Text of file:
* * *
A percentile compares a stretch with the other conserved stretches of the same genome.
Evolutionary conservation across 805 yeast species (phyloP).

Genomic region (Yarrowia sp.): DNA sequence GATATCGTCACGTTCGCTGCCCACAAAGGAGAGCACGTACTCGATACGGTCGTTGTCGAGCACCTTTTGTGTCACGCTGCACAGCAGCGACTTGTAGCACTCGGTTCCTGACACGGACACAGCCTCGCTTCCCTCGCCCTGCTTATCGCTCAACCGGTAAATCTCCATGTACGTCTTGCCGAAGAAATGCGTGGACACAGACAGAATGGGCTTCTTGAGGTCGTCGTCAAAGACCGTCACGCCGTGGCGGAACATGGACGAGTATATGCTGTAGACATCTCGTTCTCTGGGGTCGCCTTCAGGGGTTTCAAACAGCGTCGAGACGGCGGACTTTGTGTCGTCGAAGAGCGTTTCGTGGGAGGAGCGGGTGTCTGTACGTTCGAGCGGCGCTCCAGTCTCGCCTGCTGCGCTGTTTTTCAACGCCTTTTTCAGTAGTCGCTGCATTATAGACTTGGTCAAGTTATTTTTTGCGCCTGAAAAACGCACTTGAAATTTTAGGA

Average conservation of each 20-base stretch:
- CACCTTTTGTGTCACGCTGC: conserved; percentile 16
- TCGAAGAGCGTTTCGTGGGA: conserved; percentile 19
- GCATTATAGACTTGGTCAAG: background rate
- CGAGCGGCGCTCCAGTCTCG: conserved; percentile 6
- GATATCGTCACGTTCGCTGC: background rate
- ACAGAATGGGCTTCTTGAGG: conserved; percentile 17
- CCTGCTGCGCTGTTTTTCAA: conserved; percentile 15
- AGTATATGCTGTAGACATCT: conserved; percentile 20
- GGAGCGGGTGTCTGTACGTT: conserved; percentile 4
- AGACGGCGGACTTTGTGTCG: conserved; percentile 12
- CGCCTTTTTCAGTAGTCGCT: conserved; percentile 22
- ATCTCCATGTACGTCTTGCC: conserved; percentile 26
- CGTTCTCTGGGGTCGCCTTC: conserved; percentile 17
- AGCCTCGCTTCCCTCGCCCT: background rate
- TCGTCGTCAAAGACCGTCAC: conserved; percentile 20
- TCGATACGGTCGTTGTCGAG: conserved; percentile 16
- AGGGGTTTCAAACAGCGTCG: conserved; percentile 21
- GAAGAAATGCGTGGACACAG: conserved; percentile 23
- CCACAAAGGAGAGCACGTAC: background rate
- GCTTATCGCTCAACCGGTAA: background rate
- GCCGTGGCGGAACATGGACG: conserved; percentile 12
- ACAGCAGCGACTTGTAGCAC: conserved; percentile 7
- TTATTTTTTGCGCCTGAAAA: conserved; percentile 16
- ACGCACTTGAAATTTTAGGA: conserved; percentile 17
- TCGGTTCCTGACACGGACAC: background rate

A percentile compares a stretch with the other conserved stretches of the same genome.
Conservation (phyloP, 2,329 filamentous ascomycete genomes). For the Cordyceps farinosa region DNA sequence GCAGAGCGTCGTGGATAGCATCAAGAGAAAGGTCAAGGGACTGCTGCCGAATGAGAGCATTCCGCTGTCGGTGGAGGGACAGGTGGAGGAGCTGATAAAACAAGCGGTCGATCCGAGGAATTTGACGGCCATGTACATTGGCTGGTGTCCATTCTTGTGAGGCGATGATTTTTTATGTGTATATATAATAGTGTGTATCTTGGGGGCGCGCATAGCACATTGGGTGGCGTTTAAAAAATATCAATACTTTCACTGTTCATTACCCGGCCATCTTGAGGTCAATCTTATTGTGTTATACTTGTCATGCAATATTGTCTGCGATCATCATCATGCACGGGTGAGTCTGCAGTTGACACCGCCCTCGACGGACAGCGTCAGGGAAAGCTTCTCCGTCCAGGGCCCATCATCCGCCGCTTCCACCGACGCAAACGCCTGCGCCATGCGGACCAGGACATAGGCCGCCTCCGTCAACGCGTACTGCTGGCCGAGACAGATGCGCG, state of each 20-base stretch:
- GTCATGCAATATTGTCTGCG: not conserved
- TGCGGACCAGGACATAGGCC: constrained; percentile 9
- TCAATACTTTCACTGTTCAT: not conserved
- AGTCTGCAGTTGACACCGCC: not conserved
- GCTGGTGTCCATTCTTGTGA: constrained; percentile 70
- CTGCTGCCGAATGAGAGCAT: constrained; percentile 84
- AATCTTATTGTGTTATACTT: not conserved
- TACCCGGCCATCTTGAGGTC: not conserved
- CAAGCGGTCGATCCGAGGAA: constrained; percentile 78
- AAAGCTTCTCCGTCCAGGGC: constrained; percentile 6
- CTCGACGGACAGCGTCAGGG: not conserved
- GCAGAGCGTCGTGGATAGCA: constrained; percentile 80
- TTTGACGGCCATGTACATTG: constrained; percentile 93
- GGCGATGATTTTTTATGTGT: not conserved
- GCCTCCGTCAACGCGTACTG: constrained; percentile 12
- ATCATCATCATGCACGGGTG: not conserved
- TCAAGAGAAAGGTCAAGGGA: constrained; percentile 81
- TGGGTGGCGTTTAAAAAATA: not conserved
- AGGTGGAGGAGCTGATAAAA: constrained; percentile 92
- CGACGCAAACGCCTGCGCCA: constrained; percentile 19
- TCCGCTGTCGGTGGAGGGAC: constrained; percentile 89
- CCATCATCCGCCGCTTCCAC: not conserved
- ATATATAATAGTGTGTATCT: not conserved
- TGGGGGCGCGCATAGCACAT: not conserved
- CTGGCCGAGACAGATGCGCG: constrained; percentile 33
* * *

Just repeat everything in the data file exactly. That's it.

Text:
A percentile compares a stretch with the other conserved stretches of the same genome.
Evolutionary conservation across 805 yeast species (phyloP).

Genomic region (Yarrowia sp.): DNA sequence GATATCGTCACGTTCGCTGCCCACAAAGGAGAGCACGTACTCGATACGGTCGTTGTCGAGCACCTTTTGTGTCACGCTGCACAGCAGCGACTTGTAGCACTCGGTTCCTGACACGGACACAGCCTCGCTTCCCTCGCCCTGCTTATCGCTCAACCGGTAAATCTCCATGTACGTCTTGCCGAAGAAATGCGTGGACACAGACAGAATGGGCTTCTTGAGGTCGTCGTCAAAGACCGTCACGCCGTGGCGGAACATGGACGAGTATATGCTGTAGACATCTCGTTCTCTGGGGTCGCCTTCAGGGGTTTCAAACAGCGTCGAGACGGCGGACTTTGTGTCGTCGAAGAGCGTTTCGTGGGAGGAGCGGGTGTCTGTACGTTCGAGCGGCGCTCCAGTCTCGCCTGCTGCGCTGTTTTTCAACGCCTTTTTCAGTAGTCGCTGCATTATAGACTTGGTCAAGTTATTTTTTGCGCCTGAAAAACGCACTTGAAATTTTAGGA

Average conservation of each 20-base stretch:
- CACCTTTTGTGTCACGCTGC: conserved; percentile 16
- TCGAAGAGCGTTTCGTGGGA: conserved; percentile 19
- GCATTATAGACTTGGTCAAG: background rate
- CGAGCGGCGCTCCAGTCTCG: conserved; percentile 6
- GATATCGTCACGTTCGCTGC: background rate
- ACAGAATGGGCTTCTTGAGG: conserved; percentile 17
- CCTGCTGCGCTGTTTTTCAA: conserved; percentile 15
- AGTATATGCTGTAGACATCT: conserved; percentile 20
- GGAGCGGGTGTCTGTACGTT: conserved; percentile 4
- AGACGGCGGACTTTGTGTCG: conserved; percentile 12
- CGCCTTTTTCAGTAGTCGCT: conserved; percentile 22
- ATCTCCATGTACGTCTTGCC: conserved; percentile 26
- CGTTCTCTGGGGTCGCCTTC: conserved; percentile 17
- AGCCTCGCTTCCCTCGCCCT: background rate
- TCGTCGTCAAAGACCGTCAC: conserved; percentile 20
- TCGATACGGTCGTTGTCGAG: conserved; percentile 16
- AGGGGTTTCAAACAGCGTCG: conserved; percentile 21
- GAAGAAATGCGTGGACACAG: conserved; percentile 23
- CCACAAAGGAGAGCACGTAC: background rate
- GCTTATCGCTCAACCGGTAA: background rate
- GCCGTGGCGGAACATGGACG: conserved; percentile 12
- ACAGCAGCGACTTGTAGCAC: conserved; percentile 7
- TTATTTTTTGCGCCTGAAAA: conserved; percentile 16
- ACGCACTTGAAATTTTAGGA: conserved; percentile 17
- TCGGTTCCTGACACGGACAC: background rate

A percentile compares a stretch with the other conserved stretches of the same genome.
Conservation (phyloP, 2,329 filamentous ascomycete genomes). For the Cordyceps farinosa region DNA sequence GCAGAGCGTCGTGGATAGCATCAAGAGAAAGGTCAAGGGACTGCTGCCGAATGAGAGCATTCCGCTGTCGGTGGAGGGACAGGTGGAGGAGCTGATAAAACAAGCGGTCGATCCGAGGAATTTGACGGCCATGTACATTGGCTGGTGTCCATTCTTGTGAGGCGATGATTTTTTATGTGTATATATAATAGTGTGTATCTTGGGGGCGCGCATAGCACATTGGGTGGCGTTTAAAAAATATCAATACTTTCACTGTTCATTACCCGGCCATCTTGAGGTCAATCTTATTGTGTTATACTTGTCATGCAATATTGTCTGCGATCATCATCATGCACGGGTGAGTCTGCAGTTGACACCGCCCTCGACGGACAGCGTCAGGGAAAGCTTCTCCGTCCAGGGCCCATCATCCGCCGCTTCCACCGACGCAAACGCCTGCGCCATGCGGACCAGGACATAGGCCGCCTCCGTCAACGCGTACTGCTGGCCGAGACAGATGCGCG, state of each 20-base stretch:
- GTCATGCAATATTGTCTGCG: not conserved
- TGCGGACCAGGACATAGGCC: constrained; percentile 9
- TCAATACTTTCACTGTTCAT: not conserved
- AGTCTGCAGTTGACACCGCC: not conserved
- GCTGGTGTCCATTCTTGTGA: constrained; percentile 70
- CTGCTGCCGAATGAGAGCAT: constrained; percentile 84
- AATCTTATTGTGTTATACTT: not conserved
- TACCCGGCCATCTTGAGGTC: not conserved
- CAAGCGGTCGATCCGAGGAA: constrained; percentile 78
- AAAGCTTCTCCGTCCAGGGC: constrained; percentile 6
- CTCGACGGACAGCGTCAGGG: not conserved
- GCAGAGCGTCGTGGATAGCA: constrained; percentile 80
- TTTGACGGCCATGTACATTG: constrained; percentile 93
- GGCGATGATTTTTTATGTGT: not conserved
- GCCTCCGTCAACGCGTACTG: constrained; percentile 12
- ATCATCATCATGCACGGGTG: not conserved
- TCAAGAGAAAGGTCAAGGGA: constrained; percentile 81
- TGGGTGGCGTTTAAAAAATA: not conserved
- AGGTGGAGGAGCTGATAAAA: constrained; percentile 92
- CGACGCAAACGCCTGCGCCA: constrained; percentile 19
- TCCGCTGTCGGTGGAGGGAC: constrained; percentile 89
- CCATCATCCGCCGCTTCCAC: not conserved
- ATATATAATAGTGTGTATCT: not conserved
- TGGGGGCGCGCATAGCACAT: not conserved
- CTGGCCGAGACAGATGCGCG: constrained; percentile 33